Reflecting on loss seems to be a recurring theme here. Perhaps it's because, at this stage of life, losses (or changes) march into our lives with increasing regularity. Parents die. Children leave. Careers end.
Yesterday, our sweet natured German shepherd lost his fight with what was most likely a brain tumor. In light of the day's cacophonous reports of death and mayhem around the world, this is a very small thing. Inconsequential. And a part of me feels ashamed to even write of it. Yet here I am - writing.
I would like to think my record of this event goes deeper than a desire for sympathy or sentimental platitudes about pets being family members. I hope this even goes beyond being a faltering tribute to a "good dog". Yes, my husband and I (and even our grown children) are sad. Yes, though Nikko was not truly a family member (after all, who sends a family member to a kennel or bathes him with a hose in the backyard?), he was a part of our family structure - the one who most vocally and joyously greeted us, our children, and even guests without abandon. And yes, Nikko was a good dog. He was everything a dog should be - from his devoted guarding of the steps while we slept to his relentless chasing of tennis balls (and our relentless sweeping up of his hair balls throughout our house).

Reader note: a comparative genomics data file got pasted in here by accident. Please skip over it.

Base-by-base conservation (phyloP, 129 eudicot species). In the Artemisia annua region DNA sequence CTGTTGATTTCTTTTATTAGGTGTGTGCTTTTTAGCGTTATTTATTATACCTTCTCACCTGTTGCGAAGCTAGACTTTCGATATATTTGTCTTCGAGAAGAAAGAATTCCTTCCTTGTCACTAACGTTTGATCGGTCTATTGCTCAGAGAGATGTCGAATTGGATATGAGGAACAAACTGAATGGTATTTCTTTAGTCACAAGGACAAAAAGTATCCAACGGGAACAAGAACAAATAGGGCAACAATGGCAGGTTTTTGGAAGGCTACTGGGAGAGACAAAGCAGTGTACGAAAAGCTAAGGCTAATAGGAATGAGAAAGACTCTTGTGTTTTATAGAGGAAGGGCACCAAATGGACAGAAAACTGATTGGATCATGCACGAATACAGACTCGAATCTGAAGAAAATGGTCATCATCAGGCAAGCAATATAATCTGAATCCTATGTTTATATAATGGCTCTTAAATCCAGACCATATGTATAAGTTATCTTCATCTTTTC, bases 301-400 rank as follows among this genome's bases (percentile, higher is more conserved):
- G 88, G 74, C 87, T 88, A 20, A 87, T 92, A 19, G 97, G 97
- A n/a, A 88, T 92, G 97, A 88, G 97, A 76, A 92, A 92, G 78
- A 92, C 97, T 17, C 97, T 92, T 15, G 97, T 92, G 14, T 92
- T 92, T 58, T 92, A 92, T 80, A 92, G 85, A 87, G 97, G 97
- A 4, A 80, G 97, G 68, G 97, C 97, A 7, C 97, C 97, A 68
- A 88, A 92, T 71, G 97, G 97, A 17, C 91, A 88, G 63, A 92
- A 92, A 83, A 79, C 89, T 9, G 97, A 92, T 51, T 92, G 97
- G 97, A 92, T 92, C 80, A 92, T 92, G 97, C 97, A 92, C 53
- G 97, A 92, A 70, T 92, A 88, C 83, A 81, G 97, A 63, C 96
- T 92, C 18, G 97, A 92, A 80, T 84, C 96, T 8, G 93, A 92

But the thing I really want to talk about is this - losses are ultimately for my gain. They cause me to ponder life's brevity and hopefully to hold it more tenderly. Losses lead me to reflect upon my own life and its meaning. Most of all, however, I think losses point me to Christ - as his willing loss has resulted in my eternal gain.
From heavenly king to earthly babe, from time before time to the minutia of this life, from sweet intimacy with the Father to abandonment on the cross. Jesus freely laid down all the glories that were rightfully his that I might receive all the glories that I do not deserve.
Consider this passage from Philippians 2: Have this mind among yourselves, which is yours in Christ Jesus, who, though he was in the form of God, did not count equality with God a thing to be grasped, but made himself nothing, taking the form of a servant, being born in the likeness of men. And being found in human form, he humbled himself by becoming obedient to the point of death, even death on a cross. Therefore God has highly exalted him and bestowed on him the name that is above every name, so that at the name of Jesus every knee should bow, in heaven and on earth and under the earth, and every tongue confess that Jesus Christ is Lord, to the glory of God the Father.
And so I am grateful for these recurring lessons in loss and gain and am thankful that God does not tire of teaching me. He does not spare me from loss but is there with me in its midst - comforting, holding, gently directing my eyes ever upward. Sometimes he uses the simplest of his creatures to accomplish the task. In this case, my dog. A good dog. Our Nikko
For what does it profit a man to gain the whole world and forfeit his soul?